Accounting for Crypto-Native Companies
The rise of cryptocurrencies and blockchain technology has created new challenges and opportunities for businesses that operate in whole or in part on-chain. Although transaction history is cryptographically stored in a blockchain, deciphering and properly accounting for transactions can be complex and cumbersome. For Web3 and crypto-native companies that are on the leading edge of innovation, this reporting can be a burden on valuable resources. The following are tips for navigating these nuances and what to consider when doing business in this new frontier.
Books and Records
Under U.S. Generally Accepted Accounting Principles (GAAP), crypto is generally accounted for as an intangible asset (ASC 350). This treatment applies to the majority of companies, other than investment companies, and dictates that crypto assets should be recorded at cost and evaluated for impairment, with a gain or loss recognized based on the crypto’s fair market value (FMV) at the time of disposal. While the Financial Accounting Standards Board (FASB) has proposed fair value treatment for certain crypto assets in a new accounting standards update exposure draft that may alleviate impairment analysis concerns, both the current U.S. GAAP recognition and potential future FMV treatment require diligent recordkeeping.
For each crypto transaction, records should include a transaction identifier (e.g., the transaction hash stored on the blockchain), the number of crypto asset units sent or received and their underlying cost basis, FMV and any associated gain/loss upon disposal, as well as identification of the customer or vendor. In addition, companies must also develop a process for assessing their crypto assets for impairment. In an industry where markets never close, this can be a monumental task in and of itself. Due to the limitations of modern-day accounting software packages, crypto-native companies often utilize additional crypto accounting software to track units, FMV, cost basis and impairment; these software solutions generate the requisite journal entries and often obtain transactions directly from the blockchain based on the company’s wallet address(es).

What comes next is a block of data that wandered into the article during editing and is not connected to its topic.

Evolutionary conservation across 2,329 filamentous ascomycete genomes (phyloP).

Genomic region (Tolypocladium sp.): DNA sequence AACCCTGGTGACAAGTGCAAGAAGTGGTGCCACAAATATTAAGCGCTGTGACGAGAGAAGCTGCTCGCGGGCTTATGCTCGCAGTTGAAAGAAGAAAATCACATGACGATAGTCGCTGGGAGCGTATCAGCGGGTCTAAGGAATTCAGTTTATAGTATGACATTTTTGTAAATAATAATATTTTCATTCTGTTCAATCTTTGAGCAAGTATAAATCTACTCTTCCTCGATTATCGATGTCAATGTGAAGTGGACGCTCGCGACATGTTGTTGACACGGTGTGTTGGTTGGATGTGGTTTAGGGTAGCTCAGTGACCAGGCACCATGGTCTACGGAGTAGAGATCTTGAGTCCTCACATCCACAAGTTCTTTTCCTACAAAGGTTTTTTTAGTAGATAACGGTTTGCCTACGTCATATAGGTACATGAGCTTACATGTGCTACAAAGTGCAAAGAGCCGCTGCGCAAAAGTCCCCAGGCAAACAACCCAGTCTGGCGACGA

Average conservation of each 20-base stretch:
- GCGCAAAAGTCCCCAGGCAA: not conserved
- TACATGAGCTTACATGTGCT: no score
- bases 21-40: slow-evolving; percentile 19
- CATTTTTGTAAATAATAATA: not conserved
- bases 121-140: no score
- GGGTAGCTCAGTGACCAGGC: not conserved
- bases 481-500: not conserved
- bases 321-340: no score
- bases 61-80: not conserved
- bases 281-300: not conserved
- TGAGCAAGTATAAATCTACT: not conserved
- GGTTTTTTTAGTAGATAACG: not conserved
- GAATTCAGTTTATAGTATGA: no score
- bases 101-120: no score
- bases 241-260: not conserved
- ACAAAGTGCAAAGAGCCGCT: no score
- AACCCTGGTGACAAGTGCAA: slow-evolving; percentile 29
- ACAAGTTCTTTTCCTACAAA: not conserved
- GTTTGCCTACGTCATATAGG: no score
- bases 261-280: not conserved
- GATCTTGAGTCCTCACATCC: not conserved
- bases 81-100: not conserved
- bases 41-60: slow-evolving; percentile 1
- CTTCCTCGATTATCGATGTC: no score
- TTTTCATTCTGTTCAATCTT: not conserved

A central theme of cryptocurrency is the removal of centralized intermediaries. In traditional finance, these intermediaries (e.g., banks, brokerages) are responsible for account access, custody, monitoring, transaction settlement verification, reporting and compliance. Without these intermediaries, the onus falls on the users and therefore necessitates a robust, well-thought-out control framework. This includes assessment and implementation of appropriate controls for maintaining, executing and recording crypto transactions, safeguarding assets and maintaining regulatory compliance. For companies using outsourced crypto services, it also includes complimentary user controls outlined in the third party’s system and organization control (SOC) 2 reports.
Counterparty identification and documentation is another crucial consideration when conducting business on-chain. Cryptocurrency transactions are inherently pseudo-anonymous, requiring little more than a wallet address and private key to initiate a transaction. It is therefore the company’s responsibility to add a layer of identification to incoming and outgoing crypto transactions to make sure they know their counterparty. This is important for revenue/expense recognition, related-party identification and disclosure, and regulatory compliance.
It is easy to see how these considerations can quickly seem untenable for a crypto-native startup or enterprise looking to integrate blockchain technology. Having an accounting process with reliable reporting that follows the appropriate standards and industry best practices is critical for compliance and mitigating risks. By leveraging the expertise of reputable accounting, tax, technology and legal advisors, businesses can more successfully establish an internal or outsourced crypto accounting system that will support transactions on-chain.
Walter S. Zinenko
Walter S. Zinenko, CPA, is the blockchain and digital asset services manager at EisnerAmper. He is a member of the NJCPA.